Sex and the Christian Woman: Why Taboo?

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  • A bride and groom ride a Ford 1956 convertible car during their wedding celebration in Havana January 14
    (Photo: Reuters/Desmond Boylan)
    A bride and groom ride a Ford 1956 convertible car during their wedding celebration in Havana January 14, 2011.
By Katherine Weber, Christian Post Reporter
February 1, 2012|11:53 am

While sexuality appears to be excessively discussed in every vein of society, there is one demographic that, as a whole, publicly refrains from talking about sex – the married Christian woman.

Sex, in the modern secularized media, often carries the tarnished image of lust-filled carnal acts. But why is sex considered a taboo subject among married Christian women? As God indicates in numerous Bible passages, sex is a wholesome and integral part to every healthy marriage.

In the first chapter of the Book of Song of Solomon verses 16-18, for example, a married couple exchanges affectionate compliments, showing their appreciation for their lover's body and soul.

"How handsome you are, my beloved! Oh, how charming! And our bed is verdant."

Oftentimes, when Christian women do discuss sex, they are reprimanded for sharing "too much information." Megachurch pastor Mark Driscoll and his wife, Grace Driscoll, recently released a book entitled Real Marriage: The Truth About Sex, Friendship, and Life Together.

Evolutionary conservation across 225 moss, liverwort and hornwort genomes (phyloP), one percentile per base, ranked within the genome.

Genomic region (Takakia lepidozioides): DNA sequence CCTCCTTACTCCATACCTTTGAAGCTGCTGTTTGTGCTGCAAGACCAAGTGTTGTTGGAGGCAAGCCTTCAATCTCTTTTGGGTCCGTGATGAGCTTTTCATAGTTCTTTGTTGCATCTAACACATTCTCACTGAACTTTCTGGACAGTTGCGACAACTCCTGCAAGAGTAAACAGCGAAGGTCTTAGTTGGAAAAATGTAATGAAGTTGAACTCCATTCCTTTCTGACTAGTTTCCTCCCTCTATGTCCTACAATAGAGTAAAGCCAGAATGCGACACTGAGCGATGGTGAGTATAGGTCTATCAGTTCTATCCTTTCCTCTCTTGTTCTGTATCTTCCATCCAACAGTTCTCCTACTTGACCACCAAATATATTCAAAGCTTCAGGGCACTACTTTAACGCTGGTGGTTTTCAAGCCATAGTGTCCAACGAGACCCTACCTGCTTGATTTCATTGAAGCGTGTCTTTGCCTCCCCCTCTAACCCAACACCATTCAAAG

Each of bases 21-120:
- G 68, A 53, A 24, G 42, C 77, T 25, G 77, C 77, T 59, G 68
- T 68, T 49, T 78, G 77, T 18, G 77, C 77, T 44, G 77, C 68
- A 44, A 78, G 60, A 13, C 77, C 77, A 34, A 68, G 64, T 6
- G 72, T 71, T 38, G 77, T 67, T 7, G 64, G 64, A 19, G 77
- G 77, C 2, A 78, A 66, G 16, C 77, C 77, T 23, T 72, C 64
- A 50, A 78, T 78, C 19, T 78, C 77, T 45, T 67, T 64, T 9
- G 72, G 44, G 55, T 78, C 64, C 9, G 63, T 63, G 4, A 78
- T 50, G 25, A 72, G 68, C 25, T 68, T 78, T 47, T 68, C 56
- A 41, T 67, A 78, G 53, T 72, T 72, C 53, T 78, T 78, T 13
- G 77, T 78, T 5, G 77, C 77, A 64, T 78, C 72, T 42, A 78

Many criticized the pastor, whose Mars Hill Church in Seattle attracts roughly 13,000 congregants per weekend. Rachel Held Evans, a writer and blogger of Dayton, Tenn., feels as though the Driscolls are not qualified therapists and therefore should not be telling others what to do in the bedroom.

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"I think we've put too much pressure on pastors to be experts about everything – money, marriage, and all kinds of things," Evans told The Tennessean.

"I don't need my pastor to tell me whether or not I should use sex toys. I don't really feel like I needed all of those details," she added.

Still, many Christians seek guidance on how to have appropriate sex lives that coincide with God's will. To many, the Driscoll's book offered a reliable, safe haven of information on a subject not commonly discussed in the Church.

Cindy G. Irwin, a licensed marriage and family therapist and member of the American Board of Christian Sex Therapists, believes the issue is not that Christian women think discussing sex is wrong, but rather they do not know how to discuss the topic because they have not been provided a proper "sexual theology."

"We don't really have, in Christianity, a language to speak about sexuality that doesn't draw out of the world, draw out of pornography," Irwin told The Christian Post.

Irwin is working to develop a Christian sexual theology which would address the entire sexual being, including their gender indicators and forms of self expression which ultimately define their personhood, demonstrating "this is who I am as a person."